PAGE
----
Sin, as such, has always been a source of confusion, not of progress.
The confusion on board of the "escaped" vessel may be imagined.
There was a shuffling about, a confusion in the centre, a concentration of eyes.
He could be struck with the sword, and perhaps in the confusion, an escape would be possible.
Not unnaturally with this confusion there were doubts about her marriage.
The confusion persisted, so I allowed the medic to use a pressure hypo.
Here's confusion to most women, but luck to John and his wife!
The occasion was much the same as at the palace, with all the confusion of tongues.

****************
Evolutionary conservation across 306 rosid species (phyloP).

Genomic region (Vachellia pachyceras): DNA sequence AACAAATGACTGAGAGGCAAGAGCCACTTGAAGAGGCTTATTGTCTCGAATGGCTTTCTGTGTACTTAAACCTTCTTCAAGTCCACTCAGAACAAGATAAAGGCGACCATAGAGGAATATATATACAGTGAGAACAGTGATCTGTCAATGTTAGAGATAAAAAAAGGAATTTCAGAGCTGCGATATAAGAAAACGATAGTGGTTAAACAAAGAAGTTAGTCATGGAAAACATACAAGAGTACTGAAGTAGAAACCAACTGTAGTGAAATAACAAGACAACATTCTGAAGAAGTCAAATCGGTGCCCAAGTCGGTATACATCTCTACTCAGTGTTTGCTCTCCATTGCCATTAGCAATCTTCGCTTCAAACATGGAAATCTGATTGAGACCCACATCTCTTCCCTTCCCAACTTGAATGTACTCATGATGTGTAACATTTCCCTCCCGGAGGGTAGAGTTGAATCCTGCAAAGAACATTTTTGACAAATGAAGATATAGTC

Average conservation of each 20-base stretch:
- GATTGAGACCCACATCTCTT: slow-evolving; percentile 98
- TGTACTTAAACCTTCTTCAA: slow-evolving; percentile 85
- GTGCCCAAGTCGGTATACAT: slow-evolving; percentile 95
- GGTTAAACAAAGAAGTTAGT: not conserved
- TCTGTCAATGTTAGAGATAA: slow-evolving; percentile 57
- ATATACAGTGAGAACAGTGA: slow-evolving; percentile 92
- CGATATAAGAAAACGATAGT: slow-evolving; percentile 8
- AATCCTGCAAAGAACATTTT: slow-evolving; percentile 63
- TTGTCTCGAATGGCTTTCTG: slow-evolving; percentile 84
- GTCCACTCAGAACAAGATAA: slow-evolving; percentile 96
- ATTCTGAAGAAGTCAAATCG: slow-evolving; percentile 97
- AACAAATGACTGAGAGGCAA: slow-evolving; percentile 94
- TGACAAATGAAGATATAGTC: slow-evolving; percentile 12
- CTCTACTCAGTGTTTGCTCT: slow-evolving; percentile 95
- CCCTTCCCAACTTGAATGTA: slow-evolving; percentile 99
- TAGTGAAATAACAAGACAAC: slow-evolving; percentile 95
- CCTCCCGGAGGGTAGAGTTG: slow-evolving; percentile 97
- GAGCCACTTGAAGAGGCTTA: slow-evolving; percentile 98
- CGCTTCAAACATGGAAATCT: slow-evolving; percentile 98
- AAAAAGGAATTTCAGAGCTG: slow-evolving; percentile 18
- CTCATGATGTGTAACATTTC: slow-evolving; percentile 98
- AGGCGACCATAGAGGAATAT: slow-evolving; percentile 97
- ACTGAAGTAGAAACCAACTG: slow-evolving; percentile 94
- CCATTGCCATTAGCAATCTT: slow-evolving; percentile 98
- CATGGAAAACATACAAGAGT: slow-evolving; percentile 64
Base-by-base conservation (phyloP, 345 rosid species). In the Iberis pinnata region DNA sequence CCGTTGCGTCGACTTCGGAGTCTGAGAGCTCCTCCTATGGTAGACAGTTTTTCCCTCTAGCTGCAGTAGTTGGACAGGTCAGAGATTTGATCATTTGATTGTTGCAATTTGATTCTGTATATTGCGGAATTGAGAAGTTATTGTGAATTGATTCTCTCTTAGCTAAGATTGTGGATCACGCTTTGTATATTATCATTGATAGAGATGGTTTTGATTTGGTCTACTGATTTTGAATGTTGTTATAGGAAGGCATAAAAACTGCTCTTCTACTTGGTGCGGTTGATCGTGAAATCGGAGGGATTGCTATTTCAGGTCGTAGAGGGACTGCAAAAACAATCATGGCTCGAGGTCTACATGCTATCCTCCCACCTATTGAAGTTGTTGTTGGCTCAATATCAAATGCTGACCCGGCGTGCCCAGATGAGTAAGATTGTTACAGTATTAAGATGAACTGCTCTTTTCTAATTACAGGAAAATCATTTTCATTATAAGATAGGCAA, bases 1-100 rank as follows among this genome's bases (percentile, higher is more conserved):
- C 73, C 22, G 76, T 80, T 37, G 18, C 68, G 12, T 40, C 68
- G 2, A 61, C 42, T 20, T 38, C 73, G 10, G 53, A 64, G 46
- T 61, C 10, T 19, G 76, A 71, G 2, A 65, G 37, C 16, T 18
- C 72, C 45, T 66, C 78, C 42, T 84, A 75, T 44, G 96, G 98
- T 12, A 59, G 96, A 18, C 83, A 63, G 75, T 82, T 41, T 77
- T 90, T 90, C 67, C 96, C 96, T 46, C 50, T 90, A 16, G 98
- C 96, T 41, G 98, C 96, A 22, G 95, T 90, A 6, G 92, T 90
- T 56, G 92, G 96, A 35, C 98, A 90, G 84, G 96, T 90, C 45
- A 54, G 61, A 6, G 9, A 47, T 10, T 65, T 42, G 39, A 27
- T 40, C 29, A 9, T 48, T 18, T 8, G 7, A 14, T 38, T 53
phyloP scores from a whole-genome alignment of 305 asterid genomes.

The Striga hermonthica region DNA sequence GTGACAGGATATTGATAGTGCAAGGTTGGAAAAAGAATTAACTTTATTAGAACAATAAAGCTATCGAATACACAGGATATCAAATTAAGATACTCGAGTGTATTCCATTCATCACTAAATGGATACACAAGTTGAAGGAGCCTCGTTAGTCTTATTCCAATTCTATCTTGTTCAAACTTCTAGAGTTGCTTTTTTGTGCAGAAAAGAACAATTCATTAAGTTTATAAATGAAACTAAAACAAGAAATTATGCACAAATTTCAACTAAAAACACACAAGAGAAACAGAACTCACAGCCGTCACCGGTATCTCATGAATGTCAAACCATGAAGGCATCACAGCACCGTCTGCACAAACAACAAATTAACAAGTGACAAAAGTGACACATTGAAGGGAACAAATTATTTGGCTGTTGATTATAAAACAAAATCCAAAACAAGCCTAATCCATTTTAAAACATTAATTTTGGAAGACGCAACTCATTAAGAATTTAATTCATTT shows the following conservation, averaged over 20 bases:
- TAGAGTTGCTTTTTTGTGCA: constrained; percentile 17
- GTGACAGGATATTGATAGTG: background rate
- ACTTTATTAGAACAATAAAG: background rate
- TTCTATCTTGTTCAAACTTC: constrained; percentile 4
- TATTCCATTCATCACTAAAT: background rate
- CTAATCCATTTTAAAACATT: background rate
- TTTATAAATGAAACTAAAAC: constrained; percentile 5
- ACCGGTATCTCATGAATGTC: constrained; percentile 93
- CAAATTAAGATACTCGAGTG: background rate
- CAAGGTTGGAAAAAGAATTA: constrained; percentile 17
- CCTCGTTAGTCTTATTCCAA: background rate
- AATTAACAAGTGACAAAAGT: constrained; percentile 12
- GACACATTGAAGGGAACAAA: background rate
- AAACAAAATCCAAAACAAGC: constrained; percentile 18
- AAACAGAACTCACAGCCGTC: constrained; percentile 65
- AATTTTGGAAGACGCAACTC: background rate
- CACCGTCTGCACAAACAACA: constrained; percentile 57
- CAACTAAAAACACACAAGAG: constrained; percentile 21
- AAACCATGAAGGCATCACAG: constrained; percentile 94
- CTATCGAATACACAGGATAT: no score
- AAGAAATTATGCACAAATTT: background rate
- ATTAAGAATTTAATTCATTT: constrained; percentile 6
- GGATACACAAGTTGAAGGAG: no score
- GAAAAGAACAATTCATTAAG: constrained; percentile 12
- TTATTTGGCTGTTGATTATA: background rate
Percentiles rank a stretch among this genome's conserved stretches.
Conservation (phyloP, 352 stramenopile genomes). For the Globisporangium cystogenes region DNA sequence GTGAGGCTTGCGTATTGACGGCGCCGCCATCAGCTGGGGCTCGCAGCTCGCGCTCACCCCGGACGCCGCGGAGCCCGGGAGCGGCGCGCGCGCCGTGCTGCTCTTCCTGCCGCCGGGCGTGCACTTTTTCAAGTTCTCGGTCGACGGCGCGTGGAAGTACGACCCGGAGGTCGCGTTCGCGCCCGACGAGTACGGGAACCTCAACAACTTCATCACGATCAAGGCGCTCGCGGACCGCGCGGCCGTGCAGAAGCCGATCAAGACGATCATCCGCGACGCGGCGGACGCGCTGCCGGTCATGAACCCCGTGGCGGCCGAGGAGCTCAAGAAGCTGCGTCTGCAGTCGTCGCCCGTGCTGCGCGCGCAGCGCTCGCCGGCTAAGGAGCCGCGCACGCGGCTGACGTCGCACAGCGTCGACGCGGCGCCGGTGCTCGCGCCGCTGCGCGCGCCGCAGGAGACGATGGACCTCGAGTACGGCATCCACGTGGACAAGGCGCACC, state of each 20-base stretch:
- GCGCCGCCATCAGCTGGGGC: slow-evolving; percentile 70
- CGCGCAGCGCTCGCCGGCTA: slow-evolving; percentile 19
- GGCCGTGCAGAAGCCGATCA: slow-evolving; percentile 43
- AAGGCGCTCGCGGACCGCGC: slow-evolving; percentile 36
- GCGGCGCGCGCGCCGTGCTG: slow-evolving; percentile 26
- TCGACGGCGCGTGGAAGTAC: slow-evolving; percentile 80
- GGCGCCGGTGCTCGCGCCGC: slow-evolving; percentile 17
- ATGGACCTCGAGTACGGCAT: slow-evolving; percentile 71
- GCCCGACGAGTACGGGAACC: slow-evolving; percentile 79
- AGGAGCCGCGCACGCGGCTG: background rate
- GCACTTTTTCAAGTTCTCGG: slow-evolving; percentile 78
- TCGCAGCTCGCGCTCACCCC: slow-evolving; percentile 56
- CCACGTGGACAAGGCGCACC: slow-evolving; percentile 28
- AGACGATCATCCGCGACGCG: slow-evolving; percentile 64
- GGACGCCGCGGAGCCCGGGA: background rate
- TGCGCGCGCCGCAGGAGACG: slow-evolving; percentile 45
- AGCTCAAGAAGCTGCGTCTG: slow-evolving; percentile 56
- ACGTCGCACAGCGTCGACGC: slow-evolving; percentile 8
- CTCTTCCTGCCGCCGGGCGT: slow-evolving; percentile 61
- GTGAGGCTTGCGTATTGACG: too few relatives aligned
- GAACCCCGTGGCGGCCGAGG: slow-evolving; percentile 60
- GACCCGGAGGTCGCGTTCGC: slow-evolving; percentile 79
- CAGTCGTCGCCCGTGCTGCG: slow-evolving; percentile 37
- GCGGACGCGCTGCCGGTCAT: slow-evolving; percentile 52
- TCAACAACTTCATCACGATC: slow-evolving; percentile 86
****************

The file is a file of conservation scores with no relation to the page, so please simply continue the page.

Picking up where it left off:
Everything was still in confusion when she was called to dinner.
The noise and confusion of Sunday and all ordinary days were silenced.
confusion late 13c., "overthrow, ruin," from O.Fr. confusion (11c.), from L. confusionem, noun of action from confundere "to pour together," also "to confuse" (see confound). Sense of "a putting to shame" (a sort of mental "overthrow") is mid-14c., while that of "mental perplexity" is from 1590s.